Holy Week

Today, Palm Sunday we begin Holy Week. In many Spanish speaking countries Holy Week is a vacation time, people go to the beach and enjoy themselves. That was not the original idea of stopping work during Holy Week. Rather, it used to be a time in which all attention would go to honoring the events of Christ’s Passion and Death.

I once read an account of Holy Week in town in Spain before the Spanish Civil War; stores closed, games stopped, laughing and joking was considered out of place, people tried to keep talking to a minimum, and nearly everyone took part in the liturgical actions and popular devotions, which included processions through the town.

Even today, in The Dalles, for some, the instinct is still there from noon to three on Good Friday, the hours our Lord spent upon the Cross. Many people feel drawn just to come and spend some time quietly sitting in the barren church, with the altars stripped and the statues covered over.

At the Last Supper Jesus said, Do this in remembrance of me. His words referred to his Passion and Death; above all that is what we are supposed to remember. In every celebration of the Eucharist we proclaim the death of the Lord until he comes.

The Lord’s death of the Cross was the greatest act of love, the greatest revelation of God’s love and of God himself in human history. The Lord’s death on the Cross is the source of our salvation; the Cross has become the new Tree of Life.

To remember what the Lord has done is right and just; to forget is to be ungrateful. When we remember what the Lord has done and give him thanks, we open our hearts to his action in our life; when we forget we inevitably turn away from the Lord himself and pursue our own way without him.

This is true during the whole course of the year and at every celebration of the Mass. Nevertheless, while during the year we call to mind many of the countless things that the Lord has done during the course of salvation history, during Holy Week, the whole Church unites in a focused recollection of all the details of our Lord’s suffering and death. Truly this is one week in the whole year in which the world should come to a stop and in which, as much as possible we should leave aside other activities, and turn our attention to remembering what the Lord has done.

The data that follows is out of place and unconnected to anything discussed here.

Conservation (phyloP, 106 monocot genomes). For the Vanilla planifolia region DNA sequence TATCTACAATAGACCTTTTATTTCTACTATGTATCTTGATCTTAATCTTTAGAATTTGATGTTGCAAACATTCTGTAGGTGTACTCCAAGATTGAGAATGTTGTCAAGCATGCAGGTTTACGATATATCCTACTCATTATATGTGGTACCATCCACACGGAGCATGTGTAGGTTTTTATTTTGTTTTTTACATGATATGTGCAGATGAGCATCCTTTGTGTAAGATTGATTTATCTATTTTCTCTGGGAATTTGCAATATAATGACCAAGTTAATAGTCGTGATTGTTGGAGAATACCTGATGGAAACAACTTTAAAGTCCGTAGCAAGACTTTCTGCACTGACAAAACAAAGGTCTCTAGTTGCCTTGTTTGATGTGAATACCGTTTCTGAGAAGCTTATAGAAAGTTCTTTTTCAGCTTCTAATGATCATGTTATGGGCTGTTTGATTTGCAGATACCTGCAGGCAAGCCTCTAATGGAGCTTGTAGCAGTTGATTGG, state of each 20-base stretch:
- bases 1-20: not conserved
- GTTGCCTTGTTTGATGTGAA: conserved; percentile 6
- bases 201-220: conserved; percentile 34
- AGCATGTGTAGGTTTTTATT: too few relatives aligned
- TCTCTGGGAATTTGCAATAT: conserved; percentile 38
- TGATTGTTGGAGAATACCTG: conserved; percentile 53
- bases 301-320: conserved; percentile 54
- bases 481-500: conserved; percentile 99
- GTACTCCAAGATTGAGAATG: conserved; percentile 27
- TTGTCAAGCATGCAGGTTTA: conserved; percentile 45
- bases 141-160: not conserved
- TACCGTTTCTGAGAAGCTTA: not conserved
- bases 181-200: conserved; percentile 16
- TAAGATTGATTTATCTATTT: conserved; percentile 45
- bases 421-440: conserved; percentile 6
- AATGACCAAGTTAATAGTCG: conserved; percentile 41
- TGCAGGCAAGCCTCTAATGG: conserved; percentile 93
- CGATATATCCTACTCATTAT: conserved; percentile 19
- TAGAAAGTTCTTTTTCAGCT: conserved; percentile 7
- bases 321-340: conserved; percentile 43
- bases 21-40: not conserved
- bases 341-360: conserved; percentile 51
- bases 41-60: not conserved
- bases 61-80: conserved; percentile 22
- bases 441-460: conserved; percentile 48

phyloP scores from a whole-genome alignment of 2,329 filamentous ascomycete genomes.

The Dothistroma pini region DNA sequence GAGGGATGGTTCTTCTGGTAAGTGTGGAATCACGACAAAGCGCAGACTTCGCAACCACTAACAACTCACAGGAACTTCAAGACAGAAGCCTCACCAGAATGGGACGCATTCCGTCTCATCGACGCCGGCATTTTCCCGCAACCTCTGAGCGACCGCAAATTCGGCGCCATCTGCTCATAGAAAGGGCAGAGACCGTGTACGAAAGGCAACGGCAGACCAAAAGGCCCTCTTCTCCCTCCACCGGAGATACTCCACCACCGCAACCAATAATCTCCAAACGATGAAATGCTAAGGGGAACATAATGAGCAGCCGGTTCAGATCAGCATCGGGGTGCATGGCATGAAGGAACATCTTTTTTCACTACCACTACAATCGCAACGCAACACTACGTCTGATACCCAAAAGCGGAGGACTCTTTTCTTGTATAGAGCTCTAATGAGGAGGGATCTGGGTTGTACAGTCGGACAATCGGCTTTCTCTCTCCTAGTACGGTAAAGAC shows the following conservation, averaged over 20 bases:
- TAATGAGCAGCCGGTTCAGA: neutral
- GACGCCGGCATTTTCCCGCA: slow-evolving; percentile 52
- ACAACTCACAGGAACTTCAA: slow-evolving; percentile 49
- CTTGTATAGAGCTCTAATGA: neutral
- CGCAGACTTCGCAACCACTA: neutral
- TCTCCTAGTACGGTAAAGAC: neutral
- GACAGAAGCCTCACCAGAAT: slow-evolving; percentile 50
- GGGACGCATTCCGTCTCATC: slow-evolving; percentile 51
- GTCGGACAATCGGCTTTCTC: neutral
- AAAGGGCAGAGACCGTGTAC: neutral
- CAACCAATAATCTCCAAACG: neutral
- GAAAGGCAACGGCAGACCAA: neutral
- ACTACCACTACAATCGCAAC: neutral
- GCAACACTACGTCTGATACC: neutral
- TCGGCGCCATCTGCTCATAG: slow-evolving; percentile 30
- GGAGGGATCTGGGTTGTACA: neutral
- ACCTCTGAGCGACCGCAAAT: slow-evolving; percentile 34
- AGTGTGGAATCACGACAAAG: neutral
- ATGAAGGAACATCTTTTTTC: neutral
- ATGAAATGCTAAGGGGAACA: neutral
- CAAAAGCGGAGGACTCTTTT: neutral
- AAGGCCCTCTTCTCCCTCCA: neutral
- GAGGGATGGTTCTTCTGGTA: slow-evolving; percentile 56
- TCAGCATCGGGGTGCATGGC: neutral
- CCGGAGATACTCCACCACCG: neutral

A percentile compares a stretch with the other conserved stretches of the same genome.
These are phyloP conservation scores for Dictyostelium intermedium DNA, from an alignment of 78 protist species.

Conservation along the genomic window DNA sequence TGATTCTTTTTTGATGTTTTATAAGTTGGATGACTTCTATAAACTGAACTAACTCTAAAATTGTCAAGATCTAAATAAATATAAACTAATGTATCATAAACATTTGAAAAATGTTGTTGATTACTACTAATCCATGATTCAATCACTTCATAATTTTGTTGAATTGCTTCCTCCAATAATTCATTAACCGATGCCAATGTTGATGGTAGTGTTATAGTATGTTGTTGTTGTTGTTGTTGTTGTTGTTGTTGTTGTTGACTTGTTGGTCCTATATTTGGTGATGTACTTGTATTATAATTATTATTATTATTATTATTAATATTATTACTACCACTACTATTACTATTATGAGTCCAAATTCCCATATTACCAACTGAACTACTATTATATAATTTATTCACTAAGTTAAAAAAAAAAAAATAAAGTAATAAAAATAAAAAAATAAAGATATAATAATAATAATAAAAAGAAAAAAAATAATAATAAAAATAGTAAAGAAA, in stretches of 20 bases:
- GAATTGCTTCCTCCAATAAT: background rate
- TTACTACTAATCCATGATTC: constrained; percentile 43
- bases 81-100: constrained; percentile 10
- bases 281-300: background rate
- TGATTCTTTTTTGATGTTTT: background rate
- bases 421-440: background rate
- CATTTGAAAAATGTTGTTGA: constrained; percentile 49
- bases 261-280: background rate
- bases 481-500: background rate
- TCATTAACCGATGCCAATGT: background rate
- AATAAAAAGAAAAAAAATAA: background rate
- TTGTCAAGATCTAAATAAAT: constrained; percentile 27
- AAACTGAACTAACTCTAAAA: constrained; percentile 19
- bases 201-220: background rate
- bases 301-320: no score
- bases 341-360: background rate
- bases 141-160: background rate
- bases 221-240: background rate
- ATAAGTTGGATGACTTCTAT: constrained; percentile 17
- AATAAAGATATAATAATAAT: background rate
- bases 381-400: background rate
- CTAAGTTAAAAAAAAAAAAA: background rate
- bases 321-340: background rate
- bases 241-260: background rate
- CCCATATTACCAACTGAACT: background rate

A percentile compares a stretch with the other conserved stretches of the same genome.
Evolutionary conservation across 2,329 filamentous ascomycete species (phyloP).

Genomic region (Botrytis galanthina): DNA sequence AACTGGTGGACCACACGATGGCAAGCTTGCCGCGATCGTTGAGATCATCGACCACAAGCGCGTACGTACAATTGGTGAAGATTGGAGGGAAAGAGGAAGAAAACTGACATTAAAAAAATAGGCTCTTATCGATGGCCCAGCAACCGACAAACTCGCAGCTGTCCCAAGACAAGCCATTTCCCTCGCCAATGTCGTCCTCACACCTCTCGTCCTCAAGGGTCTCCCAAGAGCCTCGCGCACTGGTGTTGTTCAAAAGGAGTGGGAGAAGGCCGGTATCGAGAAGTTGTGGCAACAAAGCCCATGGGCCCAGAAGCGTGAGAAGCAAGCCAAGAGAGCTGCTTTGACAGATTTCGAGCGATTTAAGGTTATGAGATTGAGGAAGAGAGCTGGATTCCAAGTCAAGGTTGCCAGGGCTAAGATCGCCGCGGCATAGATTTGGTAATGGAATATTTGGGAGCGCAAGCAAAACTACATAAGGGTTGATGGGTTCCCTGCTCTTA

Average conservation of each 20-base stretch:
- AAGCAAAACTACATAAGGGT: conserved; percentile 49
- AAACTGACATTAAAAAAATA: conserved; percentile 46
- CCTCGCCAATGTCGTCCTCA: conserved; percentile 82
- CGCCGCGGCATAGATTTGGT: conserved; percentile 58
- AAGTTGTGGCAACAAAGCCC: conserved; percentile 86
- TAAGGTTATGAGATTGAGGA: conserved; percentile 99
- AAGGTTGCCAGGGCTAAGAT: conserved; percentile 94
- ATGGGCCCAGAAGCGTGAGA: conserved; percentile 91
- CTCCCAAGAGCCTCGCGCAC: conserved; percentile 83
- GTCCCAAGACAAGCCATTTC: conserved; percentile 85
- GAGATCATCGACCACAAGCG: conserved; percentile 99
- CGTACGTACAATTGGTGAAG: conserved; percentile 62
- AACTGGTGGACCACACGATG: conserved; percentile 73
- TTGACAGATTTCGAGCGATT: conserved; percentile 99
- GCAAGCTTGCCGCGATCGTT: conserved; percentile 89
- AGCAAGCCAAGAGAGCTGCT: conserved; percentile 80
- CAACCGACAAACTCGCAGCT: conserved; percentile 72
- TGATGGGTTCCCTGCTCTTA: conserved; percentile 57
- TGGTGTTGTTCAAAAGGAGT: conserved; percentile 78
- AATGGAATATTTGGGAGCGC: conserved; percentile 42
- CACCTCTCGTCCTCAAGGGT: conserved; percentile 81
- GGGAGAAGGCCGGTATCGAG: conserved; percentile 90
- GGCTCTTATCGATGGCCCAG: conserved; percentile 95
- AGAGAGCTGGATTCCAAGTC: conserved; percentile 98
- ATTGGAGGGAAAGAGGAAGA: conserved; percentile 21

If someone only goes to Mass on Sundays, he will find that in Palm Sunday Mass the whole of Holy Week, from the Lord’s entry into Jerusalem to his death on the Cross, is condensed into a single celebration. Then he will return on Easter Sunday for the celebration of the Lord’s Resurrection. During the week the liturgy allows us to follow Jesus in a more step-by-step fashion, lingering on each detail.

On Monday through Wednesday, at Mass we hear about the anointing at Bethany (Monday), Jesus identification of the traitor (Tuesday), and Judas treasonous deal with the high priests (Wednesday).

In the ancient Temple in Jerusalem there was the outer chamber called the ‘holy place’ and the inner chamber called ‘the holy of holies’. Sunday through Thursday of Holy Week are like the holy place; Thursday evening begins the Sacred Triduum (or three days) of the Lord’s death and resurrection, which is like the holy of holies of the whole liturgical year.

At 7PM on Holy Thursday is the Mass of the Lord’s Supper, in which we do not just celebrate the Mass, but commemorate the institution of the Holy Eucharist and of the priesthood that took place at the Last Supper. With the tabernacle empty we remember the very first Mass, the Mass celebrated by Jesus himself that anticipated the Lord’s death, unlike all the Masses since that recall the Lord’s death. After the Mass we remember Jesus’ time in the garden, when he told his disciples, Watch and pray that you may not enter into temptation. (Mt 26:41) During this time the sacrament is moved to the altar of repose, the main altar is stripped bare, and we have the opportunity of keeping Jesus company, watching and praying before the tabernacle until midnight.

At 7PM on Good Friday we will have the Liturgy of the Lord’s Passion. On this day the Church commemorates the Lords’ Death on the Cross, without the celebration of the Mass. We focus, one could say, on the reality itself apart from the memorial of the reality. We hear in the readings Isaiah’s great prophecy of the suffering servant; St. Paul’s great hymn about Christ’s self-emptying, humiliation, and exaltation; and then we listen to the whole account of the Passion and death as told to us by St. John. Afterwards there are solemn intercessions for the whole Church and all of mankind; a special collection for the upkeep Holy Places in the Holy Land; the solemn veneration of the Cross (this substitutes for the actual making of the Eucharist and the offering of the sacrifice); and finally holy communion.

Holy Saturday is the day of great silence, rest, and preparation. The Lord won his great victory on the Cross, but the victory is revealed in the resurrection. Thus the Sacred Triduum reaches its culmination with the celebration of Easter which begins with the Easter Vigil (9PM) this year, the greatest celebration of the whole Church year.



Fr. Joseph Levine graduated from Thomas Aquinas College and after a long journey was ordained to the priesthood for the Diocese of Baker, Oregon. He currently serves as pastor of St. Peter Catholic Church in The Dalles on the Columbia River.

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